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G229 A, B, C, Don’t Ever Forget the Joints! – A Yorkshire Paediatric Rheumatology Network Audit
  1. WM Abusrewil1,
  2. A Whiteley1,
  3. A McMahon2,
  4. M Al-Obaidi2
  1. 1Paediatrics, Leeds Teaching Hospitals Trust, Leeds, UK
  2. 2Paediatric Rheumatology, Sheffield Children’s Hospital, Sheffield, UK

Abstract

Aims To assess if the musculoskeletal (MSK) examination was being performed, in eight paediatric centres across Yorkshire, when the clinical situation would suggest it was warranted, using the pGALS examination tool 1

Methods 397 case notes were randomly collected and reviewed retrospectively for patients who had presented to hospital between August-November 2012. Each centre assessed approximately 50 sets of patient’s notes

The admission notes were reviewed to find out whether a MSK examination had been documented by the doctors on the initial assessment and then the first and second reviews, if there were triggers or red flags for the examination.¹

Evidence of documentation of the systemic clinical examinations performed and pertinent clinical variables, including times of admission and the grade of the doctors reviewing patients, were noted.

The information was collected on excel spreadsheets at source hospitals and collated by the audit team to investigate the trends across Yorkshire.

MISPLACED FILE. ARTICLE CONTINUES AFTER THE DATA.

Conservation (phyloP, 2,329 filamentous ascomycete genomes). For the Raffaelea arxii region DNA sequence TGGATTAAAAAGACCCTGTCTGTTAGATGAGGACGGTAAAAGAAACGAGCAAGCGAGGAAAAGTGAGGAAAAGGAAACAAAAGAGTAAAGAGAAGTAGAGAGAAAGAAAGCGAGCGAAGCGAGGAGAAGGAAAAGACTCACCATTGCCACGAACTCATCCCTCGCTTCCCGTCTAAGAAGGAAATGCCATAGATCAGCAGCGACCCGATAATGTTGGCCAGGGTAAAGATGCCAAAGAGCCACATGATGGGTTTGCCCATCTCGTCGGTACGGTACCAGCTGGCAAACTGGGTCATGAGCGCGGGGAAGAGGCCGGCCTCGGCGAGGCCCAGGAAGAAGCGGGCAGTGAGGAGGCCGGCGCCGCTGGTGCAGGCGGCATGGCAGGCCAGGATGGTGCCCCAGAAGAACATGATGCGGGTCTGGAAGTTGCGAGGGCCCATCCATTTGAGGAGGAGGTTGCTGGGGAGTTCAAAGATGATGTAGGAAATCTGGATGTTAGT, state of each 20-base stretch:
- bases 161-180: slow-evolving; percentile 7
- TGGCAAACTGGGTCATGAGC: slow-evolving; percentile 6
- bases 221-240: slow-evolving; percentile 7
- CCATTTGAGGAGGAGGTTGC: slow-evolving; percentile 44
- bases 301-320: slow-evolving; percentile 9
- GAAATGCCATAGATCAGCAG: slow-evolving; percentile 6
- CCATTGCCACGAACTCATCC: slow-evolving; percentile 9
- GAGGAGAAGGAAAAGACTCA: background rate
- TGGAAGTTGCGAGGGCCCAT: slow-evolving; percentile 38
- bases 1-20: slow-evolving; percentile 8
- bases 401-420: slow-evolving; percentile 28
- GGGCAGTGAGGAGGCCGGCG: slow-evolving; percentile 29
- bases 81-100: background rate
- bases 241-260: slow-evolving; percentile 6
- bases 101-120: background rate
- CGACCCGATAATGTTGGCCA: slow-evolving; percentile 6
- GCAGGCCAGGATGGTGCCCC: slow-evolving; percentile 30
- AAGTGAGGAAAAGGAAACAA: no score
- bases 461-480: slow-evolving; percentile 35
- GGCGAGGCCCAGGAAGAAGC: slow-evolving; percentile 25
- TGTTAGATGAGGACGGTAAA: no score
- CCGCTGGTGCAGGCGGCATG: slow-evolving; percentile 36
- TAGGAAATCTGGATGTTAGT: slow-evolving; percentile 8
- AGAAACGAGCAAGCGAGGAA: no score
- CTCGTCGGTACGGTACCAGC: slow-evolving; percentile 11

Results 35% of the 397 admissions had a trigger for a MSK examination.

26% of the 397 admissions had a red flag for a MSK examination.

Not a single patient who needed a MSK examination on initial assessment or first review had a full MSK examination documented. In comparison 80% of patients routinely had a respiratory and cardiovascular examinations documented on initial assessment.

Only 1 out of 105 patients who had a red flag for a MSK examination had a complete examination documented.

Conclusions In 2004 the musculoskeletal examination was shown to be poorly documented.2 This audit shows that the musculoskeletal examination is still rarely being documented across Yorkshire, across disciplines, by doctors at all levels, even when there are clear triggers and red flags for the examination.

We propose a change in the admission documentation regionally to include a specific MSK section for acute admissions.

We plan educational events in the region to improve knowledge of MSK examination.

We plan to re-audit in the region, following the introduction of this intervention.

We propose a national audit should be performed. then more educational measures, directed at all levels of doctors should be driven forward, on a national level, to ensure that this picture improves.

References

  1. pGALS- A screening examination of the musculoskeletal system in school aged children, Foster HE, Jan dial S, ‘Hands On’, Reports on the Rheumatic Diseases Series 5, Number 15, June 2008.

  2. Rheumatology (Oxford). 2004 Aug; 43(8):1045–9. EPub 2004 Jun 8. More ‘cries from the joints’: assessment of the musculoskeletal system is poorly documented in routine paediatric clerking. Goff I, Bateman B, Myers A, Foster H

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